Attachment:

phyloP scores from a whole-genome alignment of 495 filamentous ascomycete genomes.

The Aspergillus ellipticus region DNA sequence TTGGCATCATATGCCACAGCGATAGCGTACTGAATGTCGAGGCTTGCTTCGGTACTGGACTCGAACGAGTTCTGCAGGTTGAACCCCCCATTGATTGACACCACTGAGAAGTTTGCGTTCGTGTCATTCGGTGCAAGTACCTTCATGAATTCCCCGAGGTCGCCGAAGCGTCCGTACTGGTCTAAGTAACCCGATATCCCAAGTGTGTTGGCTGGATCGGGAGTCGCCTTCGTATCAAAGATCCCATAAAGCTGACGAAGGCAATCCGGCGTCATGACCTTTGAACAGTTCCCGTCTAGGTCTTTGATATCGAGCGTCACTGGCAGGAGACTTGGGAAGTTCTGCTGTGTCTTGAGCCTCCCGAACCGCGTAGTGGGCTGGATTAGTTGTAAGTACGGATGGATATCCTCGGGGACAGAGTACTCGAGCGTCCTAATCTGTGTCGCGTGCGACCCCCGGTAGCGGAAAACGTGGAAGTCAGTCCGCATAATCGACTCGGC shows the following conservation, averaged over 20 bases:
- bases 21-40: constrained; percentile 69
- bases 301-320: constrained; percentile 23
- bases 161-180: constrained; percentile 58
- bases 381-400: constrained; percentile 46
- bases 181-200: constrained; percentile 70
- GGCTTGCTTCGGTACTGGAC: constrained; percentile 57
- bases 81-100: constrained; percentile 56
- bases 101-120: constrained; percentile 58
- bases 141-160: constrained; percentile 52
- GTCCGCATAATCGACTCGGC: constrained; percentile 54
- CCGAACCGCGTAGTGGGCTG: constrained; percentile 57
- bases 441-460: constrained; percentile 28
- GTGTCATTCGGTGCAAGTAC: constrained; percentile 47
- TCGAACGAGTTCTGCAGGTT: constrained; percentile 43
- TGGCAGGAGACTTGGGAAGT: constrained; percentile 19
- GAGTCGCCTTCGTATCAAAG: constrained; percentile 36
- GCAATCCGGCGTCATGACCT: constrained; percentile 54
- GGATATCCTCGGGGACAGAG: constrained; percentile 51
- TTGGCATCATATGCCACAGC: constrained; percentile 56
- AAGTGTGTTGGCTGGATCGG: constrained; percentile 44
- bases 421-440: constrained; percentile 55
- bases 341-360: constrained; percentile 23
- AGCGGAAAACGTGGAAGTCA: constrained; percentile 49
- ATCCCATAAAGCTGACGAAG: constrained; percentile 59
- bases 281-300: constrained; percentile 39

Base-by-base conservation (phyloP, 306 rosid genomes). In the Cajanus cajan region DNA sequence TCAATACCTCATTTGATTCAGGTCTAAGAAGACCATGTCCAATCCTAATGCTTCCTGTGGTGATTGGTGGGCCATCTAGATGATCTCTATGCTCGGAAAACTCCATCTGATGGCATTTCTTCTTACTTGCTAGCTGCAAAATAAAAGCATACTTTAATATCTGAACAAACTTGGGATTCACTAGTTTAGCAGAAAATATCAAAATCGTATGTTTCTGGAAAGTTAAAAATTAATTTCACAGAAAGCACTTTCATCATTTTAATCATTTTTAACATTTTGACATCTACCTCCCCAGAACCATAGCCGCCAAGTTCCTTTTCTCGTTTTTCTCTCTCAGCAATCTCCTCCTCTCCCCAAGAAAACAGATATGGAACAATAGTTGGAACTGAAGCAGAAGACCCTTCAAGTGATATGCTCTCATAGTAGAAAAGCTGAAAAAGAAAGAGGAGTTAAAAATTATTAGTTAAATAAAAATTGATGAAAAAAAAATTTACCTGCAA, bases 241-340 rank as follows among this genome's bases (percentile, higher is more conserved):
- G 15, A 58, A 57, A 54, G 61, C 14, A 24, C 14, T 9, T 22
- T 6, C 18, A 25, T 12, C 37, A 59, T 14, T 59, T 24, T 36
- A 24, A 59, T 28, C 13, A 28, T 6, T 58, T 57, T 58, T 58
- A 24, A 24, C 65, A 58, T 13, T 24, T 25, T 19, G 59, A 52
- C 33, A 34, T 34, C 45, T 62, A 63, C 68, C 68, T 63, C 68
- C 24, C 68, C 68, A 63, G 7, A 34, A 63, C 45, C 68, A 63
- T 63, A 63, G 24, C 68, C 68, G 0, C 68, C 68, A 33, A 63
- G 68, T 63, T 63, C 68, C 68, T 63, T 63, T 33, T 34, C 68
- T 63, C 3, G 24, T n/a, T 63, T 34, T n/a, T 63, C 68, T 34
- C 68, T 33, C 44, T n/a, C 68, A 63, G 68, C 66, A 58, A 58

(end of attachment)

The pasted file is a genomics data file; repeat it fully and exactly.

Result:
phyloP scores from a whole-genome alignment of 495 filamentous ascomycete genomes.

The Aspergillus ellipticus region DNA sequence TTGGCATCATATGCCACAGCGATAGCGTACTGAATGTCGAGGCTTGCTTCGGTACTGGACTCGAACGAGTTCTGCAGGTTGAACCCCCCATTGATTGACACCACTGAGAAGTTTGCGTTCGTGTCATTCGGTGCAAGTACCTTCATGAATTCCCCGAGGTCGCCGAAGCGTCCGTACTGGTCTAAGTAACCCGATATCCCAAGTGTGTTGGCTGGATCGGGAGTCGCCTTCGTATCAAAGATCCCATAAAGCTGACGAAGGCAATCCGGCGTCATGACCTTTGAACAGTTCCCGTCTAGGTCTTTGATATCGAGCGTCACTGGCAGGAGACTTGGGAAGTTCTGCTGTGTCTTGAGCCTCCCGAACCGCGTAGTGGGCTGGATTAGTTGTAAGTACGGATGGATATCCTCGGGGACAGAGTACTCGAGCGTCCTAATCTGTGTCGCGTGCGACCCCCGGTAGCGGAAAACGTGGAAGTCAGTCCGCATAATCGACTCGGC shows the following conservation, averaged over 20 bases:
- bases 21-40: constrained; percentile 69
- bases 301-320: constrained; percentile 23
- bases 161-180: constrained; percentile 58
- bases 381-400: constrained; percentile 46
- bases 181-200: constrained; percentile 70
- GGCTTGCTTCGGTACTGGAC: constrained; percentile 57
- bases 81-100: constrained; percentile 56
- bases 101-120: constrained; percentile 58
- bases 141-160: constrained; percentile 52
- GTCCGCATAATCGACTCGGC: constrained; percentile 54
- CCGAACCGCGTAGTGGGCTG: constrained; percentile 57
- bases 441-460: constrained; percentile 28
- GTGTCATTCGGTGCAAGTAC: constrained; percentile 47
- TCGAACGAGTTCTGCAGGTT: constrained; percentile 43
- TGGCAGGAGACTTGGGAAGT: constrained; percentile 19
- GAGTCGCCTTCGTATCAAAG: constrained; percentile 36
- GCAATCCGGCGTCATGACCT: constrained; percentile 54
- GGATATCCTCGGGGACAGAG: constrained; percentile 51
- TTGGCATCATATGCCACAGC: constrained; percentile 56
- AAGTGTGTTGGCTGGATCGG: constrained; percentile 44
- bases 421-440: constrained; percentile 55
- bases 341-360: constrained; percentile 23
- AGCGGAAAACGTGGAAGTCA: constrained; percentile 49
- ATCCCATAAAGCTGACGAAG: constrained; percentile 59
- bases 281-300: constrained; percentile 39

Base-by-base conservation (phyloP, 306 rosid genomes). In the Cajanus cajan region DNA sequence TCAATACCTCATTTGATTCAGGTCTAAGAAGACCATGTCCAATCCTAATGCTTCCTGTGGTGATTGGTGGGCCATCTAGATGATCTCTATGCTCGGAAAACTCCATCTGATGGCATTTCTTCTTACTTGCTAGCTGCAAAATAAAAGCATACTTTAATATCTGAACAAACTTGGGATTCACTAGTTTAGCAGAAAATATCAAAATCGTATGTTTCTGGAAAGTTAAAAATTAATTTCACAGAAAGCACTTTCATCATTTTAATCATTTTTAACATTTTGACATCTACCTCCCCAGAACCATAGCCGCCAAGTTCCTTTTCTCGTTTTTCTCTCTCAGCAATCTCCTCCTCTCCCCAAGAAAACAGATATGGAACAATAGTTGGAACTGAAGCAGAAGACCCTTCAAGTGATATGCTCTCATAGTAGAAAAGCTGAAAAAGAAAGAGGAGTTAAAAATTATTAGTTAAATAAAAATTGATGAAAAAAAAATTTACCTGCAA, bases 241-340 rank as follows among this genome's bases (percentile, higher is more conserved):
- G 15, A 58, A 57, A 54, G 61, C 14, A 24, C 14, T 9, T 22
- T 6, C 18, A 25, T 12, C 37, A 59, T 14, T 59, T 24, T 36
- A 24, A 59, T 28, C 13, A 28, T 6, T 58, T 57, T 58, T 58
- A 24, A 24, C 65, A 58, T 13, T 24, T 25, T 19, G 59, A 52
- C 33, A 34, T 34, C 45, T 62, A 63, C 68, C 68, T 63, C 68
- C 24, C 68, C 68, A 63, G 7, A 34, A 63, C 45, C 68, A 63
- T 63, A 63, G 24, C 68, C 68, G 0, C 68, C 68, A 33, A 63
- G 68, T 63, T 63, C 68, C 68, T 63, T 63, T 33, T 34, C 68
- T 63, C 3, G 24, T n/a, T 63, T 34, T n/a, T 63, C 68, T 34
- C 68, T 33, C 44, T n/a, C 68, A 63, G 68, C 66, A 58, A 58